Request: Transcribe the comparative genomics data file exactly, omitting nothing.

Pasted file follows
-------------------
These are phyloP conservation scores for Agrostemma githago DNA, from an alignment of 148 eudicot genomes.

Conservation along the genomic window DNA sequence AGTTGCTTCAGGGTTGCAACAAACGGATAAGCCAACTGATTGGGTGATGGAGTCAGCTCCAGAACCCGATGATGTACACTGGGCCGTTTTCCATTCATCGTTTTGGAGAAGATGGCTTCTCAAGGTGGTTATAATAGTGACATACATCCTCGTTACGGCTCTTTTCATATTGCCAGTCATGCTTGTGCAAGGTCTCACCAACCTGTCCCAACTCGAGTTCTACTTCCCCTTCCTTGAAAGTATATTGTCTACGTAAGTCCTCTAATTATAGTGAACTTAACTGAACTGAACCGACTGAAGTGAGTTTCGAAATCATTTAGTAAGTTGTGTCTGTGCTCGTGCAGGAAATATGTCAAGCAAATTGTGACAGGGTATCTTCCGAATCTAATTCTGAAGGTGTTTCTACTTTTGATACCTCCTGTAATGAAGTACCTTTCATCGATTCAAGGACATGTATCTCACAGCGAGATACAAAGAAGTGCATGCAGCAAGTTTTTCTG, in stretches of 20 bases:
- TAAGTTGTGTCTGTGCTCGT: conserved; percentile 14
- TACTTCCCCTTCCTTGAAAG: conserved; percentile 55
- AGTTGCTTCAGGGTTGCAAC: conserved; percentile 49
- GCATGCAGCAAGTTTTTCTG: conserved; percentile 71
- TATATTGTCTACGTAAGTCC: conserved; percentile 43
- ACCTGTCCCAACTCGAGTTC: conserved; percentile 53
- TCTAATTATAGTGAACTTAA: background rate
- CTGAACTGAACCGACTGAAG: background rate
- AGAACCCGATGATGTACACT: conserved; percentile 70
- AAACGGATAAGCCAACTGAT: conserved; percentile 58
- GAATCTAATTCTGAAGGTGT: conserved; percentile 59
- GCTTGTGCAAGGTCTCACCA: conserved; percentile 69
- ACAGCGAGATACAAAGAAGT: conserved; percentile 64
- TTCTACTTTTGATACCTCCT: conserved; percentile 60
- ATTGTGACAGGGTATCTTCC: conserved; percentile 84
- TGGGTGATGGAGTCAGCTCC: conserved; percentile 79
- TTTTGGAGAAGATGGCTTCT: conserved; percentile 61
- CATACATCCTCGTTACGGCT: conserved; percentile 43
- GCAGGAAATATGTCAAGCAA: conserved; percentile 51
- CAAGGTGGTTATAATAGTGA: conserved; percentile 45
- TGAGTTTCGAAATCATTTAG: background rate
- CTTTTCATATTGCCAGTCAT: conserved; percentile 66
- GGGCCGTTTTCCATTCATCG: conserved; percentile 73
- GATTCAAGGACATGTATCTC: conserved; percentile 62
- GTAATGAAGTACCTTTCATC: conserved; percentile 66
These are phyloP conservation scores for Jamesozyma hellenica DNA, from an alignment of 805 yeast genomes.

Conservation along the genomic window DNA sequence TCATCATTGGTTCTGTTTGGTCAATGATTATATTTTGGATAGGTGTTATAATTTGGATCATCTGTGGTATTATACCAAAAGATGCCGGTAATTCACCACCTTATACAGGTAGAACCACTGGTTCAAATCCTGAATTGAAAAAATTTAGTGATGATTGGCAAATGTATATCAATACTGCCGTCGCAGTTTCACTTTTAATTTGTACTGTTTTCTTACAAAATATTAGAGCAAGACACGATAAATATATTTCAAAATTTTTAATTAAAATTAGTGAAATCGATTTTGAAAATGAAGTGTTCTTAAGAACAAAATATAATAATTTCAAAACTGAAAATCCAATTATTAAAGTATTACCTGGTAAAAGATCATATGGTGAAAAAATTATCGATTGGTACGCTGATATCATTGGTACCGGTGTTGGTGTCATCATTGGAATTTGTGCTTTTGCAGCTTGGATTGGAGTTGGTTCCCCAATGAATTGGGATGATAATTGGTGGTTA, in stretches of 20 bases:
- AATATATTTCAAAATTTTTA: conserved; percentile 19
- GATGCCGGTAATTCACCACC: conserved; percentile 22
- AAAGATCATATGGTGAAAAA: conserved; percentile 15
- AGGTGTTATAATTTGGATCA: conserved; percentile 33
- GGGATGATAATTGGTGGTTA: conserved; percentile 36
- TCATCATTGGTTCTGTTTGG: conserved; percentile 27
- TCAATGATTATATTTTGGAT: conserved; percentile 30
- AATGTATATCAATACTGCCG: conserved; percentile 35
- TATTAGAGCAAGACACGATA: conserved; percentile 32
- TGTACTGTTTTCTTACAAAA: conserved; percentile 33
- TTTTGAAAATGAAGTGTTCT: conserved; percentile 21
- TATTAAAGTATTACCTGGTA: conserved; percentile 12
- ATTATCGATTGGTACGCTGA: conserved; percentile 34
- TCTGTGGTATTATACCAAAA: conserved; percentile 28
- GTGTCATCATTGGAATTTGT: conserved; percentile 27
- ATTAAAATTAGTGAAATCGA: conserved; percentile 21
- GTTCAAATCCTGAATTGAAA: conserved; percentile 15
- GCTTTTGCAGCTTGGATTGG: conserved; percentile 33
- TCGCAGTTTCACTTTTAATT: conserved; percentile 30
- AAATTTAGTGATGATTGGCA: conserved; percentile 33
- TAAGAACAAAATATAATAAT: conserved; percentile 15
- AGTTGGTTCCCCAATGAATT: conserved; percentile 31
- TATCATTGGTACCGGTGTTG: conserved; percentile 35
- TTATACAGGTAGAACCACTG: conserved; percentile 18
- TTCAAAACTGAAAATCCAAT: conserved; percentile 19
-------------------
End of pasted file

These are phyloP conservation scores for Agrostemma githago DNA, from an alignment of 148 eudicot genomes.

Conservation along the genomic window DNA sequence AGTTGCTTCAGGGTTGCAACAAACGGATAAGCCAACTGATTGGGTGATGGAGTCAGCTCCAGAACCCGATGATGTACACTGGGCCGTTTTCCATTCATCGTTTTGGAGAAGATGGCTTCTCAAGGTGGTTATAATAGTGACATACATCCTCGTTACGGCTCTTTTCATATTGCCAGTCATGCTTGTGCAAGGTCTCACCAACCTGTCCCAACTCGAGTTCTACTTCCCCTTCCTTGAAAGTATATTGTCTACGTAAGTCCTCTAATTATAGTGAACTTAACTGAACTGAACCGACTGAAGTGAGTTTCGAAATCATTTAGTAAGTTGTGTCTGTGCTCGTGCAGGAAATATGTCAAGCAAATTGTGACAGGGTATCTTCCGAATCTAATTCTGAAGGTGTTTCTACTTTTGATACCTCCTGTAATGAAGTACCTTTCATCGATTCAAGGACATGTATCTCACAGCGAGATACAAAGAAGTGCATGCAGCAAGTTTTTCTG, in stretches of 20 bases:
- TAAGTTGTGTCTGTGCTCGT: conserved; percentile 14
- TACTTCCCCTTCCTTGAAAG: conserved; percentile 55
- AGTTGCTTCAGGGTTGCAAC: conserved; percentile 49
- GCATGCAGCAAGTTTTTCTG: conserved; percentile 71
- TATATTGTCTACGTAAGTCC: conserved; percentile 43
- ACCTGTCCCAACTCGAGTTC: conserved; percentile 53
- TCTAATTATAGTGAACTTAA: background rate
- CTGAACTGAACCGACTGAAG: background rate
- AGAACCCGATGATGTACACT: conserved; percentile 70
- AAACGGATAAGCCAACTGAT: conserved; percentile 58
- GAATCTAATTCTGAAGGTGT: conserved; percentile 59
- GCTTGTGCAAGGTCTCACCA: conserved; percentile 69
- ACAGCGAGATACAAAGAAGT: conserved; percentile 64
- TTCTACTTTTGATACCTCCT: conserved; percentile 60
- ATTGTGACAGGGTATCTTCC: conserved; percentile 84
- TGGGTGATGGAGTCAGCTCC: conserved; percentile 79
- TTTTGGAGAAGATGGCTTCT: conserved; percentile 61
- CATACATCCTCGTTACGGCT: conserved; percentile 43
- GCAGGAAATATGTCAAGCAA: conserved; percentile 51
- CAAGGTGGTTATAATAGTGA: conserved; percentile 45
- TGAGTTTCGAAATCATTTAG: background rate
- CTTTTCATATTGCCAGTCAT: conserved; percentile 66
- GGGCCGTTTTCCATTCATCG: conserved; percentile 73
- GATTCAAGGACATGTATCTC: conserved; percentile 62
- GTAATGAAGTACCTTTCATC: conserved; percentile 66
These are phyloP conservation scores for Jamesozyma hellenica DNA, from an alignment of 805 yeast genomes.

Conservation along the genomic window DNA sequence TCATCATTGGTTCTGTTTGGTCAATGATTATATTTTGGATAGGTGTTATAATTTGGATCATCTGTGGTATTATACCAAAAGATGCCGGTAATTCACCACCTTATACAGGTAGAACCACTGGTTCAAATCCTGAATTGAAAAAATTTAGTGATGATTGGCAAATGTATATCAATACTGCCGTCGCAGTTTCACTTTTAATTTGTACTGTTTTCTTACAAAATATTAGAGCAAGACACGATAAATATATTTCAAAATTTTTAATTAAAATTAGTGAAATCGATTTTGAAAATGAAGTGTTCTTAAGAACAAAATATAATAATTTCAAAACTGAAAATCCAATTATTAAAGTATTACCTGGTAAAAGATCATATGGTGAAAAAATTATCGATTGGTACGCTGATATCATTGGTACCGGTGTTGGTGTCATCATTGGAATTTGTGCTTTTGCAGCTTGGATTGGAGTTGGTTCCCCAATGAATTGGGATGATAATTGGTGGTTA, in stretches of 20 bases:
- AATATATTTCAAAATTTTTA: conserved; percentile 19
- GATGCCGGTAATTCACCACC: conserved; percentile 22
- AAAGATCATATGGTGAAAAA: conserved; percentile 15
- AGGTGTTATAATTTGGATCA: conserved; percentile 33
- GGGATGATAATTGGTGGTTA: conserved; percentile 36
- TCATCATTGGTTCTGTTTGG: conserved; percentile 27
- TCAATGATTATATTTTGGAT: conserved; percentile 30
- AATGTATATCAATACTGCCG: conserved; percentile 35
- TATTAGAGCAAGACACGATA: conserved; percentile 32
- TGTACTGTTTTCTTACAAAA: conserved; percentile 33
- TTTTGAAAATGAAGTGTTCT: conserved; percentile 21
- TATTAAAGTATTACCTGGTA: conserved; percentile 12
- ATTATCGATTGGTACGCTGA: conserved; percentile 34
- TCTGTGGTATTATACCAAAA: conserved; percentile 28
- GTGTCATCATTGGAATTTGT: conserved; percentile 27
- ATTAAAATTAGTGAAATCGA: conserved; percentile 21
- GTTCAAATCCTGAATTGAAA: conserved; percentile 15
- GCTTTTGCAGCTTGGATTGG: conserved; percentile 33
- TCGCAGTTTCACTTTTAATT: conserved; percentile 30
- AAATTTAGTGATGATTGGCA: conserved; percentile 33
- TAAGAACAAAATATAATAAT: conserved; percentile 15
- AGTTGGTTCCCCAATGAATT: conserved; percentile 31
- TATCATTGGTACCGGTGTTG: conserved; percentile 35
- TTATACAGGTAGAACCACTG: conserved; percentile 18
- TTCAAAACTGAAAATCCAAT: conserved; percentile 19